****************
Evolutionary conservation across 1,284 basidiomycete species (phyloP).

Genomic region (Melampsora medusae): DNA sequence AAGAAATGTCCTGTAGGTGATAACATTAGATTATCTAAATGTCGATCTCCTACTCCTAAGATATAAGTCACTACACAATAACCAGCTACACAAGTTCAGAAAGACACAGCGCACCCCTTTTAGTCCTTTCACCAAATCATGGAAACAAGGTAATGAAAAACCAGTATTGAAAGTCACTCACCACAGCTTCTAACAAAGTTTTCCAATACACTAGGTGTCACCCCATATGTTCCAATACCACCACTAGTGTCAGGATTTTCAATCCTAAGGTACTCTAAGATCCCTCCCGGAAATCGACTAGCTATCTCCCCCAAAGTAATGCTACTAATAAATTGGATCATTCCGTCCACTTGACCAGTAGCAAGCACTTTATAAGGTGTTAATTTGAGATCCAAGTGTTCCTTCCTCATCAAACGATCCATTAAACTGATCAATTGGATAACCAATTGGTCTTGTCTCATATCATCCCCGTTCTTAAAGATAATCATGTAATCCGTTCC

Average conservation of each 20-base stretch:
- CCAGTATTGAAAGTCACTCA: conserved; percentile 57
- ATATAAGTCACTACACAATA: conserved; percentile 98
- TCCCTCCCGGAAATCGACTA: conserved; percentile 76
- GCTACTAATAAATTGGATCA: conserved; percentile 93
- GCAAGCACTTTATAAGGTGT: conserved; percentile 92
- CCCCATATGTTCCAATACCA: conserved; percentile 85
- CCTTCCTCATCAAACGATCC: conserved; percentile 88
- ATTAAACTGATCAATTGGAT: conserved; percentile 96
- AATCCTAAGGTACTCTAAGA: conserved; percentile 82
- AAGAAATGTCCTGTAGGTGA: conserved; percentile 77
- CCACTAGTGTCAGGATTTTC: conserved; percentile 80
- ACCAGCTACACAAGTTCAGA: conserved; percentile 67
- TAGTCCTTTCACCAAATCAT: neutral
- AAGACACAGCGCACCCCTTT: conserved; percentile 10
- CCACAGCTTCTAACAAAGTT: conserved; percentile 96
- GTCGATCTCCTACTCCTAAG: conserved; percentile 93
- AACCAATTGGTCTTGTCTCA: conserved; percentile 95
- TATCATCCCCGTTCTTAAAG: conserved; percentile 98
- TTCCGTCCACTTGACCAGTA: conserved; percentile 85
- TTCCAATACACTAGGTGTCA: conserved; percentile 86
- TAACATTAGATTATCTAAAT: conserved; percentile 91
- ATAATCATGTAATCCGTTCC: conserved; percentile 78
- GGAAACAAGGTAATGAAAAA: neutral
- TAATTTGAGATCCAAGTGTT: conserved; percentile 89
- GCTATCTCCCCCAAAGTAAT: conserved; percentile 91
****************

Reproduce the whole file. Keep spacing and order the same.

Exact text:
Evolutionary conservation across 1,284 basidiomycete species (phyloP).

Genomic region (Melampsora medusae): DNA sequence AAGAAATGTCCTGTAGGTGATAACATTAGATTATCTAAATGTCGATCTCCTACTCCTAAGATATAAGTCACTACACAATAACCAGCTACACAAGTTCAGAAAGACACAGCGCACCCCTTTTAGTCCTTTCACCAAATCATGGAAACAAGGTAATGAAAAACCAGTATTGAAAGTCACTCACCACAGCTTCTAACAAAGTTTTCCAATACACTAGGTGTCACCCCATATGTTCCAATACCACCACTAGTGTCAGGATTTTCAATCCTAAGGTACTCTAAGATCCCTCCCGGAAATCGACTAGCTATCTCCCCCAAAGTAATGCTACTAATAAATTGGATCATTCCGTCCACTTGACCAGTAGCAAGCACTTTATAAGGTGTTAATTTGAGATCCAAGTGTTCCTTCCTCATCAAACGATCCATTAAACTGATCAATTGGATAACCAATTGGTCTTGTCTCATATCATCCCCGTTCTTAAAGATAATCATGTAATCCGTTCC

Average conservation of each 20-base stretch:
- CCAGTATTGAAAGTCACTCA: conserved; percentile 57
- ATATAAGTCACTACACAATA: conserved; percentile 98
- TCCCTCCCGGAAATCGACTA: conserved; percentile 76
- GCTACTAATAAATTGGATCA: conserved; percentile 93
- GCAAGCACTTTATAAGGTGT: conserved; percentile 92
- CCCCATATGTTCCAATACCA: conserved; percentile 85
- CCTTCCTCATCAAACGATCC: conserved; percentile 88
- ATTAAACTGATCAATTGGAT: conserved; percentile 96
- AATCCTAAGGTACTCTAAGA: conserved; percentile 82
- AAGAAATGTCCTGTAGGTGA: conserved; percentile 77
- CCACTAGTGTCAGGATTTTC: conserved; percentile 80
- ACCAGCTACACAAGTTCAGA: conserved; percentile 67
- TAGTCCTTTCACCAAATCAT: neutral
- AAGACACAGCGCACCCCTTT: conserved; percentile 10
- CCACAGCTTCTAACAAAGTT: conserved; percentile 96
- GTCGATCTCCTACTCCTAAG: conserved; percentile 93
- AACCAATTGGTCTTGTCTCA: conserved; percentile 95
- TATCATCCCCGTTCTTAAAG: conserved; percentile 98
- TTCCGTCCACTTGACCAGTA: conserved; percentile 85
- TTCCAATACACTAGGTGTCA: conserved; percentile 86
- TAACATTAGATTATCTAAAT: conserved; percentile 91
- ATAATCATGTAATCCGTTCC: conserved; percentile 78
- GGAAACAAGGTAATGAAAAA: neutral
- TAATTTGAGATCCAAGTGTT: conserved; percentile 89
- GCTATCTCCCCCAAAGTAAT: conserved; percentile 91